October 31, 2007

NEANDERTHALS. So that explains it! Us Neanderthals are alive and well and glowing in the dark.
  • Somehow I feel I sort of knew this already.
  • Happy Halloween!
  • No wonder homo sapiens didn't want to interbreed with Neanderthals.
  • me neanderthal woman! me beat you with big club!!
  • you was right, Plegmund... *coughs politely*
  • Actually I've got a long history with redheads.
  • Hmph. As if those suavely Titian Neanderthals would have wanted to mix their genes with the non-speckled riff-raff.
  • Perhaps the more scientific monkeys can help me out with a question this brings up for me. When are we different species as opposed to different races? From what I understand we and the Neanderthals are much more alike than different, could have interbred and the "differences" between our species seem to be similar to what we see between say, a modern person from Asia and one from northern Europe. So where does distinguishing hominoids by race end and species begin?
  • The difference between the current human 'races' amount to minor variances, basically paint job. Race is a word used in biology to describe sub-populations, blurry subsets of individuals of common descent, groups more or less distinguishable one from the other by looks &/or behaviour. There is no such thing as race, genetically speaking (however some iconoclasts in biology argue with this, but I mean, compared to other animal species, the biological variances between human sub-populations are minor, although distinguishable on a genetic level, if you want to quibble). The difference between Neanderthals & modern human are significant, morphological: major differences in bone structure, for instance, which are far beyond the physical differences between, say, a little old lady from Kansas and a Masai warrior. There is more genetic difference between two field mice living in fields 10 miles apart than there are between any of the different human 'races' on Earth. Actually, I think there are 3 exceptions to this (racial exceptions, I think including the Basques & a couple of other groups), but they are rare, and I think the genetic variance there is still pretty small, in comparison to other animal species. There is no real difference between a Chinese person, a French person and an African, or whoever, it's mainly cultural aside from minor physical adaptions. There was a bottleneck in human development about 10,000 years ago IIRC where most of 'em died off for some reason, so everyone left is derived from that small section. We don't actually know if we could interbreed with Neanderthals. There is still a great deal of argument about this. My opinion is, naturally we did, but my opinion means shit. There is no definitive evidence. Some theorists argue that it wouldn't have produced fertile offspring, like mules. But we don't have a complete Neanderthal DNA to be sure. Even if we did interbreed with them, it's been argued that by now, there would be no DNA evidence left in the genome, it would all have been 'watered down'. Neanderthals would have looked somewhat different to us. They had no chins, they were big boned, stocky, and had big heads, big brow ridges, and larger snouts. Our snouts are all smooshed up into our faces. Their children went pretty much from childhood straight into adulthood, no extended adolescence. Hit the ground running.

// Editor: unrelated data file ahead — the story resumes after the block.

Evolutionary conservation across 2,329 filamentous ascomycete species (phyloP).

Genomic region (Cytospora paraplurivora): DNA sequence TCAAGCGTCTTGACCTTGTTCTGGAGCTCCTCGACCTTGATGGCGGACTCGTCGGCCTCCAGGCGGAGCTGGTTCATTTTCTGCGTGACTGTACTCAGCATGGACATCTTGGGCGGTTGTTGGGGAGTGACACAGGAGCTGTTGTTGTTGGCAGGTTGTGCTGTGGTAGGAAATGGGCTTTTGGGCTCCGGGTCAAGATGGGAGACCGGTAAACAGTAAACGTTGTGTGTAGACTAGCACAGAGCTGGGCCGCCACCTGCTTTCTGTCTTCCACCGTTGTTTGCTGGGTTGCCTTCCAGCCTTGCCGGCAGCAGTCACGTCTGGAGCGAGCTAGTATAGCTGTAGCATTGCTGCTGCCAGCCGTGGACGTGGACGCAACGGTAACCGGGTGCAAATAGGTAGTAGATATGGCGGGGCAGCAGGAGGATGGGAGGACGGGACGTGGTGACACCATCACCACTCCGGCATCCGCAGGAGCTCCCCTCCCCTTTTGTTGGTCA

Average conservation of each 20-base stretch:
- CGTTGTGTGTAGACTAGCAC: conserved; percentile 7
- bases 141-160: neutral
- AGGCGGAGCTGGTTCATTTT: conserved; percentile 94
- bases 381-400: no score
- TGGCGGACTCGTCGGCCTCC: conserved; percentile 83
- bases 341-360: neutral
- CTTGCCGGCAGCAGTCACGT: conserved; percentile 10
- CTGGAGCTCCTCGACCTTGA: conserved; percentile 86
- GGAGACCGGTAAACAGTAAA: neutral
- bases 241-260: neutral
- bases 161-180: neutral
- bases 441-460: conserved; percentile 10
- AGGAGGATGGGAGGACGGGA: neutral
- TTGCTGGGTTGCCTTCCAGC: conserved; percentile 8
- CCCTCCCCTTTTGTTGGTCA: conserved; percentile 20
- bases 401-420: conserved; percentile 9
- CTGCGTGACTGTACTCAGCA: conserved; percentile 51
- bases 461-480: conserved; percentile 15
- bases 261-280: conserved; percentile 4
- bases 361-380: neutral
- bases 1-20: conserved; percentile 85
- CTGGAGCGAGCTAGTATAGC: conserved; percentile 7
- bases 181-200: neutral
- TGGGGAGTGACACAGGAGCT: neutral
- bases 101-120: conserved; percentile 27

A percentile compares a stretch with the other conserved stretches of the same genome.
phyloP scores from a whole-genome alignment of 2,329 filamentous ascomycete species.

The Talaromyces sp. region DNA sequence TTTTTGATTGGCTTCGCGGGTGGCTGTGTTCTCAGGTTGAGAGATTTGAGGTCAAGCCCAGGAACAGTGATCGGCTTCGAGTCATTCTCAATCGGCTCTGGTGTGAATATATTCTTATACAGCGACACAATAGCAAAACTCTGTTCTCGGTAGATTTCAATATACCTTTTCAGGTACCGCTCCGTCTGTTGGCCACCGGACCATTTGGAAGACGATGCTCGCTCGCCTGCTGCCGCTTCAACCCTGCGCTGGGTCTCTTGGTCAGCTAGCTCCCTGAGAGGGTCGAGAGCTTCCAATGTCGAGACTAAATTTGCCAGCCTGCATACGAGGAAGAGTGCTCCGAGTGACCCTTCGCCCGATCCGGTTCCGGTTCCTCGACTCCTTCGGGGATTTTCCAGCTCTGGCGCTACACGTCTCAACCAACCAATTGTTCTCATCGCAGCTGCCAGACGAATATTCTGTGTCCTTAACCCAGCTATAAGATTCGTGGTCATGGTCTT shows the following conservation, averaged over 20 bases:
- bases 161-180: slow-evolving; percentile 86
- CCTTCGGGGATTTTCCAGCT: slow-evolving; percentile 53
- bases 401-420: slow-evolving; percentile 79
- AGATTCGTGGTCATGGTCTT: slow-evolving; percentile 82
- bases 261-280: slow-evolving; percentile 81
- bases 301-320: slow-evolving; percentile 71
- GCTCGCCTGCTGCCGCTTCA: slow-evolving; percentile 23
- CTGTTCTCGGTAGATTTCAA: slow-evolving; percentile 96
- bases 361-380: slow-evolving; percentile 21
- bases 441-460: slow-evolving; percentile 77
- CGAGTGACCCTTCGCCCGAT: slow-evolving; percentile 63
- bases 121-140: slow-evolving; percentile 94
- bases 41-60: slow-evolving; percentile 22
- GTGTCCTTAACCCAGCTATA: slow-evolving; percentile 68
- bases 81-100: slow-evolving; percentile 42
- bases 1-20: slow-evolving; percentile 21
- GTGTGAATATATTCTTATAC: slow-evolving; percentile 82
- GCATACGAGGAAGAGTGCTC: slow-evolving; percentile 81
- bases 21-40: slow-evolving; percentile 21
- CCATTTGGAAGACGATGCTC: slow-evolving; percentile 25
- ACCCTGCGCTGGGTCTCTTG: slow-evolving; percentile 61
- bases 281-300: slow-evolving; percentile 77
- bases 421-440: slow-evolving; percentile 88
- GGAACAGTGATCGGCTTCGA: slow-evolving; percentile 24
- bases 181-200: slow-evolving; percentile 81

• And they live in Scotland.
  • Even the Scots have enough sense not to eat whales.
  • (no you don't, HM--try harder) Naturally, they had language! High voiced, and squeaky language, it is postulated, but still language. How else could a mother tell her hulking hairy son when he kept turning up the headbanger music: "I'm gonna beat you like a red-headed stepchild if you don't turn that crap down!" From the link on speech and language: Neanderthals may have had their own culture Dammit, I hate the popular press. OF COURSE they had their own culture. We know quite a bit about them. They made spears, cooked food, carved flutes, painted cave walls and decorated their bodies, and wore skins and ornaments. They took care of their injured, buried their dead with bear heads placed around the graveside, and mourned their children in the same way as we do, by placing flowers in their hands. So, we've got cookery, music, art, fashion, jewelry, makeup, medicine, death rituals--sounds like culture to me. Maybe they didn't invent light bulbs or the stock exchange, but they also didn't invent crappy insurance commercials. culture and other stuff
  • I'll gladly interbreed with anything that's got red hair and freckles.
  • ORLY?
  • Within reason, of course.
  • ticky FTW. Honorable mansion to Hank for the words part too.
  • But I like the caveman commercials..? "It's my mother -- I'll put her on speaker." Heh.